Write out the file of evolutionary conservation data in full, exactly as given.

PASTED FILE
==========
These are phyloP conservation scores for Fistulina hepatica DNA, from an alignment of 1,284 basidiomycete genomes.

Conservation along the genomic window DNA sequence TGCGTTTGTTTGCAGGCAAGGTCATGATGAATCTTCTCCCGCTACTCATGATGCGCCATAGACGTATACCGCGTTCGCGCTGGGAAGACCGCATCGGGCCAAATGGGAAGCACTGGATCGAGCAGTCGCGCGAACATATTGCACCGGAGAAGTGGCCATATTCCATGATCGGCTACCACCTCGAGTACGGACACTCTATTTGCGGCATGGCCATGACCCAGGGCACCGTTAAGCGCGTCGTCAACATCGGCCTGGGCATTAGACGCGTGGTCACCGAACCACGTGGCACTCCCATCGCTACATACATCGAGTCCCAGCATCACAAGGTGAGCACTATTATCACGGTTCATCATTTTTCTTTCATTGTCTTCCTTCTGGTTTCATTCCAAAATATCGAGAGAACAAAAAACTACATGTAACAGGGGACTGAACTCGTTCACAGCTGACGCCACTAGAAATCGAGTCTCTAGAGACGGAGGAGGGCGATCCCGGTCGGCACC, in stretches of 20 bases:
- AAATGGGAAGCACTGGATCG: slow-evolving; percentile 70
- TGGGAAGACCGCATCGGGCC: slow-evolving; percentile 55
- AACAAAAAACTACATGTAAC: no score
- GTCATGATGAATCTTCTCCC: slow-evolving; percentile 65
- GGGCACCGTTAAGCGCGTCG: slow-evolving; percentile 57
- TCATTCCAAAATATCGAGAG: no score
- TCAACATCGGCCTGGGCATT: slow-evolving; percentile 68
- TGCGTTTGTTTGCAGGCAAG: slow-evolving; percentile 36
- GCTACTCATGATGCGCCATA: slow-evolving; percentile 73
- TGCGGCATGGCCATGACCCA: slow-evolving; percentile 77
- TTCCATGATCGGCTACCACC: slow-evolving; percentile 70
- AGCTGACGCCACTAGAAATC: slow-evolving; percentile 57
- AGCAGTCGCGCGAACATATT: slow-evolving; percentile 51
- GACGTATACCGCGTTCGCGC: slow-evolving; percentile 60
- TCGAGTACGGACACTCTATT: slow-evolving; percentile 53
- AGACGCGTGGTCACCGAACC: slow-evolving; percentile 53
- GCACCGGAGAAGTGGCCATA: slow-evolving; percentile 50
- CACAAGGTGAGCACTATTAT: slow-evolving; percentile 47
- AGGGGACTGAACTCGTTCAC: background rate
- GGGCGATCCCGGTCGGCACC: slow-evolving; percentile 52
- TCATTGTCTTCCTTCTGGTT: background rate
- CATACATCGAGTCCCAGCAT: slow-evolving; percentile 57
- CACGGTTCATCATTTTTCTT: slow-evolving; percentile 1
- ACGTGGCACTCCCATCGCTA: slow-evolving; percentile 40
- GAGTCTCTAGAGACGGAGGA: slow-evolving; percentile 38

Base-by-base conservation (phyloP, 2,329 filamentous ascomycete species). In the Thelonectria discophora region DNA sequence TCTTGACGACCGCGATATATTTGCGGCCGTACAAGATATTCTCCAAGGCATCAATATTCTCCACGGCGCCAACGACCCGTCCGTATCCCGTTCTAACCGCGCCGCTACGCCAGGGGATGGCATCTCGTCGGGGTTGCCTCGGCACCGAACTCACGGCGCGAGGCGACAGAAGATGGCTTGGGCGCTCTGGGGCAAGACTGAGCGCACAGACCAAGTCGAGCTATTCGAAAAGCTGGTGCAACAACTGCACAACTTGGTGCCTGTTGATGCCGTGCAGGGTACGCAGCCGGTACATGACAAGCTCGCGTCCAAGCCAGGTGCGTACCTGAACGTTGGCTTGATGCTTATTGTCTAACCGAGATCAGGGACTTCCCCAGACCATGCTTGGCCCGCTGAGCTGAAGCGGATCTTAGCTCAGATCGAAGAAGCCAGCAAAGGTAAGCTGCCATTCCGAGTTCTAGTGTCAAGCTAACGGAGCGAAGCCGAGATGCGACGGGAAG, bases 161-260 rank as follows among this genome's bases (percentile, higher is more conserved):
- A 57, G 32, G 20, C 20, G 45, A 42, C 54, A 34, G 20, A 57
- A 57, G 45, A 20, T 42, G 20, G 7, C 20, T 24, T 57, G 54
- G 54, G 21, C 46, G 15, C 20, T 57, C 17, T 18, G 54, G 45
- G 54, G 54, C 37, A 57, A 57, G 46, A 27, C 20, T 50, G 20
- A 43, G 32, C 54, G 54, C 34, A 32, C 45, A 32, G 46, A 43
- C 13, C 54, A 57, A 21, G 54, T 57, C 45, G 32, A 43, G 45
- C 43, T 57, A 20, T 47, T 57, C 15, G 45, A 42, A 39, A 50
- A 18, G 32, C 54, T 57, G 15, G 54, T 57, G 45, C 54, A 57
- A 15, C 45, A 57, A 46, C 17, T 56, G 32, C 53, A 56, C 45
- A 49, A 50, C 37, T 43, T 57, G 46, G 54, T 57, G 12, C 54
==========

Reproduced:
These are phyloP conservation scores for Fistulina hepatica DNA, from an alignment of 1,284 basidiomycete genomes.

Conservation along the genomic window DNA sequence TGCGTTTGTTTGCAGGCAAGGTCATGATGAATCTTCTCCCGCTACTCATGATGCGCCATAGACGTATACCGCGTTCGCGCTGGGAAGACCGCATCGGGCCAAATGGGAAGCACTGGATCGAGCAGTCGCGCGAACATATTGCACCGGAGAAGTGGCCATATTCCATGATCGGCTACCACCTCGAGTACGGACACTCTATTTGCGGCATGGCCATGACCCAGGGCACCGTTAAGCGCGTCGTCAACATCGGCCTGGGCATTAGACGCGTGGTCACCGAACCACGTGGCACTCCCATCGCTACATACATCGAGTCCCAGCATCACAAGGTGAGCACTATTATCACGGTTCATCATTTTTCTTTCATTGTCTTCCTTCTGGTTTCATTCCAAAATATCGAGAGAACAAAAAACTACATGTAACAGGGGACTGAACTCGTTCACAGCTGACGCCACTAGAAATCGAGTCTCTAGAGACGGAGGAGGGCGATCCCGGTCGGCACC, in stretches of 20 bases:
- AAATGGGAAGCACTGGATCG: slow-evolving; percentile 70
- TGGGAAGACCGCATCGGGCC: slow-evolving; percentile 55
- AACAAAAAACTACATGTAAC: no score
- GTCATGATGAATCTTCTCCC: slow-evolving; percentile 65
- GGGCACCGTTAAGCGCGTCG: slow-evolving; percentile 57
- TCATTCCAAAATATCGAGAG: no score
- TCAACATCGGCCTGGGCATT: slow-evolving; percentile 68
- TGCGTTTGTTTGCAGGCAAG: slow-evolving; percentile 36
- GCTACTCATGATGCGCCATA: slow-evolving; percentile 73
- TGCGGCATGGCCATGACCCA: slow-evolving; percentile 77
- TTCCATGATCGGCTACCACC: slow-evolving; percentile 70
- AGCTGACGCCACTAGAAATC: slow-evolving; percentile 57
- AGCAGTCGCGCGAACATATT: slow-evolving; percentile 51
- GACGTATACCGCGTTCGCGC: slow-evolving; percentile 60
- TCGAGTACGGACACTCTATT: slow-evolving; percentile 53
- AGACGCGTGGTCACCGAACC: slow-evolving; percentile 53
- GCACCGGAGAAGTGGCCATA: slow-evolving; percentile 50
- CACAAGGTGAGCACTATTAT: slow-evolving; percentile 47
- AGGGGACTGAACTCGTTCAC: background rate
- GGGCGATCCCGGTCGGCACC: slow-evolving; percentile 52
- TCATTGTCTTCCTTCTGGTT: background rate
- CATACATCGAGTCCCAGCAT: slow-evolving; percentile 57
- CACGGTTCATCATTTTTCTT: slow-evolving; percentile 1
- ACGTGGCACTCCCATCGCTA: slow-evolving; percentile 40
- GAGTCTCTAGAGACGGAGGA: slow-evolving; percentile 38

Base-by-base conservation (phyloP, 2,329 filamentous ascomycete species). In the Thelonectria discophora region DNA sequence TCTTGACGACCGCGATATATTTGCGGCCGTACAAGATATTCTCCAAGGCATCAATATTCTCCACGGCGCCAACGACCCGTCCGTATCCCGTTCTAACCGCGCCGCTACGCCAGGGGATGGCATCTCGTCGGGGTTGCCTCGGCACCGAACTCACGGCGCGAGGCGACAGAAGATGGCTTGGGCGCTCTGGGGCAAGACTGAGCGCACAGACCAAGTCGAGCTATTCGAAAAGCTGGTGCAACAACTGCACAACTTGGTGCCTGTTGATGCCGTGCAGGGTACGCAGCCGGTACATGACAAGCTCGCGTCCAAGCCAGGTGCGTACCTGAACGTTGGCTTGATGCTTATTGTCTAACCGAGATCAGGGACTTCCCCAGACCATGCTTGGCCCGCTGAGCTGAAGCGGATCTTAGCTCAGATCGAAGAAGCCAGCAAAGGTAAGCTGCCATTCCGAGTTCTAGTGTCAAGCTAACGGAGCGAAGCCGAGATGCGACGGGAAG, bases 161-260 rank as follows among this genome's bases (percentile, higher is more conserved):
- A 57, G 32, G 20, C 20, G 45, A 42, C 54, A 34, G 20, A 57
- A 57, G 45, A 20, T 42, G 20, G 7, C 20, T 24, T 57, G 54
- G 54, G 21, C 46, G 15, C 20, T 57, C 17, T 18, G 54, G 45
- G 54, G 54, C 37, A 57, A 57, G 46, A 27, C 20, T 50, G 20
- A 43, G 32, C 54, G 54, C 34, A 32, C 45, A 32, G 46, A 43
- C 13, C 54, A 57, A 21, G 54, T 57, C 45, G 32, A 43, G 45
- C 43, T 57, A 20, T 47, T 57, C 15, G 45, A 42, A 39, A 50
- A 18, G 32, C 54, T 57, G 15, G 54, T 57, G 45, C 54, A 57
- A 15, C 45, A 57, A 46, C 17, T 56, G 32, C 53, A 56, C 45
- A 49, A 50, C 37, T 43, T 57, G 46, G 54, T 57, G 12, C 54